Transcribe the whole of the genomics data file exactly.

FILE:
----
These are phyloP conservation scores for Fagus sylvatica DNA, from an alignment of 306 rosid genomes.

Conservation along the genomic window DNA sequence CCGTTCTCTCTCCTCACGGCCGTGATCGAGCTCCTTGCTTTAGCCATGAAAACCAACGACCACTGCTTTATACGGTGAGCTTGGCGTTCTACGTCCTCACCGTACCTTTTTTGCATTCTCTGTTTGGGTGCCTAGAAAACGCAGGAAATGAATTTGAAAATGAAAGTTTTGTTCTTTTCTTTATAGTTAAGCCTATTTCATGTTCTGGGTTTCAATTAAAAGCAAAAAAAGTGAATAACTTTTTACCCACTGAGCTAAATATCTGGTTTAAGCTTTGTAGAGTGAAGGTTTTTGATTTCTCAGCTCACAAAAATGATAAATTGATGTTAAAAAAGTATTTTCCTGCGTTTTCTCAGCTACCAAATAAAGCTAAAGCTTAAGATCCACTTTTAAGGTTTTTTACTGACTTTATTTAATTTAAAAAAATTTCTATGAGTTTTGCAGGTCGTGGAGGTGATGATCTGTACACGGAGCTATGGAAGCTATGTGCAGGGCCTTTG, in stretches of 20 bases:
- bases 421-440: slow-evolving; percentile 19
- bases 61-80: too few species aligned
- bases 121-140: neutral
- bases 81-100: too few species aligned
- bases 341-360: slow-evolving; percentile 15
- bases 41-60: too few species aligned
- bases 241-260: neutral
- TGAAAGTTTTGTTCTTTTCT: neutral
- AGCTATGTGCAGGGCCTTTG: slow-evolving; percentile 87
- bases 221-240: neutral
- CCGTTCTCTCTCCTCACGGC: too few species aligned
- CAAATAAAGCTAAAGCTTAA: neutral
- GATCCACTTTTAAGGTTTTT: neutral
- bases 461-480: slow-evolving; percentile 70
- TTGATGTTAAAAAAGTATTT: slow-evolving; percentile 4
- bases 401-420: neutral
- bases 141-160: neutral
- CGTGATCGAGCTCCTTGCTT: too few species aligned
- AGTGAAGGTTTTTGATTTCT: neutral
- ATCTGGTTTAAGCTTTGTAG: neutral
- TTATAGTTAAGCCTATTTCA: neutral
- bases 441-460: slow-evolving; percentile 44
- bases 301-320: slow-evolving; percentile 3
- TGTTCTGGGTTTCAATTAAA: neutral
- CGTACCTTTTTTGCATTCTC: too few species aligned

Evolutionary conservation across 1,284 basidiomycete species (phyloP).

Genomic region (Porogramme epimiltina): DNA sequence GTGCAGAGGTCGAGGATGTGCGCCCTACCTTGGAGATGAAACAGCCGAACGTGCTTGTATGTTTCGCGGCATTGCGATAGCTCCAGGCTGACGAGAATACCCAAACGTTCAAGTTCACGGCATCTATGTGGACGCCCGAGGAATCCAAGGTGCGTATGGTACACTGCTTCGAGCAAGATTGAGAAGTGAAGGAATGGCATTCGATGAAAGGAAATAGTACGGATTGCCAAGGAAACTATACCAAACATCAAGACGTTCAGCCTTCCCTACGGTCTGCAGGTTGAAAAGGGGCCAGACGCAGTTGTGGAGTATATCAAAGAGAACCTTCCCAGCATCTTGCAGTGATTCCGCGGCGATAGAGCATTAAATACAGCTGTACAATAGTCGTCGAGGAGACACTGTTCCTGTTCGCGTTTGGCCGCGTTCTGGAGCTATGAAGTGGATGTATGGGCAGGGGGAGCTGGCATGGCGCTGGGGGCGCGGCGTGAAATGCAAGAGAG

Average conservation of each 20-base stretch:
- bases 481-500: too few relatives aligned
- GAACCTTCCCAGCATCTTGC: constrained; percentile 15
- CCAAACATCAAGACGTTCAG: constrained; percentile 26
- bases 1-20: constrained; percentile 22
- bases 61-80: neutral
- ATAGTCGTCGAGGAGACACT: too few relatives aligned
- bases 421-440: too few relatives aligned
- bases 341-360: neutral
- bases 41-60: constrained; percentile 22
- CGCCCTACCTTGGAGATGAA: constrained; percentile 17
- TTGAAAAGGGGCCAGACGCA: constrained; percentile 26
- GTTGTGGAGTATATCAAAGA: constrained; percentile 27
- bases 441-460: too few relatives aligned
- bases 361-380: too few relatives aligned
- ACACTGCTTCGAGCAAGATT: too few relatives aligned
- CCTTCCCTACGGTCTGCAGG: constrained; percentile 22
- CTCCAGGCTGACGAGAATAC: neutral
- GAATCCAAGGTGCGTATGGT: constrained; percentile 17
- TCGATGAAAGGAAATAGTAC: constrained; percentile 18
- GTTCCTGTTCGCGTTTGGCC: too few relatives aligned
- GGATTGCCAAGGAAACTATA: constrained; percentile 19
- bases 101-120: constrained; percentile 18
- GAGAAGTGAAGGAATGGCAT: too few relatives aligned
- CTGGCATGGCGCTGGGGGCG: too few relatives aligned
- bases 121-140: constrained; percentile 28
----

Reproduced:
These are phyloP conservation scores for Fagus sylvatica DNA, from an alignment of 306 rosid genomes.

Conservation along the genomic window DNA sequence CCGTTCTCTCTCCTCACGGCCGTGATCGAGCTCCTTGCTTTAGCCATGAAAACCAACGACCACTGCTTTATACGGTGAGCTTGGCGTTCTACGTCCTCACCGTACCTTTTTTGCATTCTCTGTTTGGGTGCCTAGAAAACGCAGGAAATGAATTTGAAAATGAAAGTTTTGTTCTTTTCTTTATAGTTAAGCCTATTTCATGTTCTGGGTTTCAATTAAAAGCAAAAAAAGTGAATAACTTTTTACCCACTGAGCTAAATATCTGGTTTAAGCTTTGTAGAGTGAAGGTTTTTGATTTCTCAGCTCACAAAAATGATAAATTGATGTTAAAAAAGTATTTTCCTGCGTTTTCTCAGCTACCAAATAAAGCTAAAGCTTAAGATCCACTTTTAAGGTTTTTTACTGACTTTATTTAATTTAAAAAAATTTCTATGAGTTTTGCAGGTCGTGGAGGTGATGATCTGTACACGGAGCTATGGAAGCTATGTGCAGGGCCTTTG, in stretches of 20 bases:
- bases 421-440: slow-evolving; percentile 19
- bases 61-80: too few species aligned
- bases 121-140: neutral
- bases 81-100: too few species aligned
- bases 341-360: slow-evolving; percentile 15
- bases 41-60: too few species aligned
- bases 241-260: neutral
- TGAAAGTTTTGTTCTTTTCT: neutral
- AGCTATGTGCAGGGCCTTTG: slow-evolving; percentile 87
- bases 221-240: neutral
- CCGTTCTCTCTCCTCACGGC: too few species aligned
- CAAATAAAGCTAAAGCTTAA: neutral
- GATCCACTTTTAAGGTTTTT: neutral
- bases 461-480: slow-evolving; percentile 70
- TTGATGTTAAAAAAGTATTT: slow-evolving; percentile 4
- bases 401-420: neutral
- bases 141-160: neutral
- CGTGATCGAGCTCCTTGCTT: too few species aligned
- AGTGAAGGTTTTTGATTTCT: neutral
- ATCTGGTTTAAGCTTTGTAG: neutral
- TTATAGTTAAGCCTATTTCA: neutral
- bases 441-460: slow-evolving; percentile 44
- bases 301-320: slow-evolving; percentile 3
- TGTTCTGGGTTTCAATTAAA: neutral
- CGTACCTTTTTTGCATTCTC: too few species aligned

Evolutionary conservation across 1,284 basidiomycete species (phyloP).

Genomic region (Porogramme epimiltina): DNA sequence GTGCAGAGGTCGAGGATGTGCGCCCTACCTTGGAGATGAAACAGCCGAACGTGCTTGTATGTTTCGCGGCATTGCGATAGCTCCAGGCTGACGAGAATACCCAAACGTTCAAGTTCACGGCATCTATGTGGACGCCCGAGGAATCCAAGGTGCGTATGGTACACTGCTTCGAGCAAGATTGAGAAGTGAAGGAATGGCATTCGATGAAAGGAAATAGTACGGATTGCCAAGGAAACTATACCAAACATCAAGACGTTCAGCCTTCCCTACGGTCTGCAGGTTGAAAAGGGGCCAGACGCAGTTGTGGAGTATATCAAAGAGAACCTTCCCAGCATCTTGCAGTGATTCCGCGGCGATAGAGCATTAAATACAGCTGTACAATAGTCGTCGAGGAGACACTGTTCCTGTTCGCGTTTGGCCGCGTTCTGGAGCTATGAAGTGGATGTATGGGCAGGGGGAGCTGGCATGGCGCTGGGGGCGCGGCGTGAAATGCAAGAGAG

Average conservation of each 20-base stretch:
- bases 481-500: too few relatives aligned
- GAACCTTCCCAGCATCTTGC: constrained; percentile 15
- CCAAACATCAAGACGTTCAG: constrained; percentile 26
- bases 1-20: constrained; percentile 22
- bases 61-80: neutral
- ATAGTCGTCGAGGAGACACT: too few relatives aligned
- bases 421-440: too few relatives aligned
- bases 341-360: neutral
- bases 41-60: constrained; percentile 22
- CGCCCTACCTTGGAGATGAA: constrained; percentile 17
- TTGAAAAGGGGCCAGACGCA: constrained; percentile 26
- GTTGTGGAGTATATCAAAGA: constrained; percentile 27
- bases 441-460: too few relatives aligned
- bases 361-380: too few relatives aligned
- ACACTGCTTCGAGCAAGATT: too few relatives aligned
- CCTTCCCTACGGTCTGCAGG: constrained; percentile 22
- CTCCAGGCTGACGAGAATAC: neutral
- GAATCCAAGGTGCGTATGGT: constrained; percentile 17
- TCGATGAAAGGAAATAGTAC: constrained; percentile 18
- GTTCCTGTTCGCGTTTGGCC: too few relatives aligned
- GGATTGCCAAGGAAACTATA: constrained; percentile 19
- bases 101-120: constrained; percentile 18
- GAGAAGTGAAGGAATGGCAT: too few relatives aligned
- CTGGCATGGCGCTGGGGGCG: too few relatives aligned
- bases 121-140: constrained; percentile 28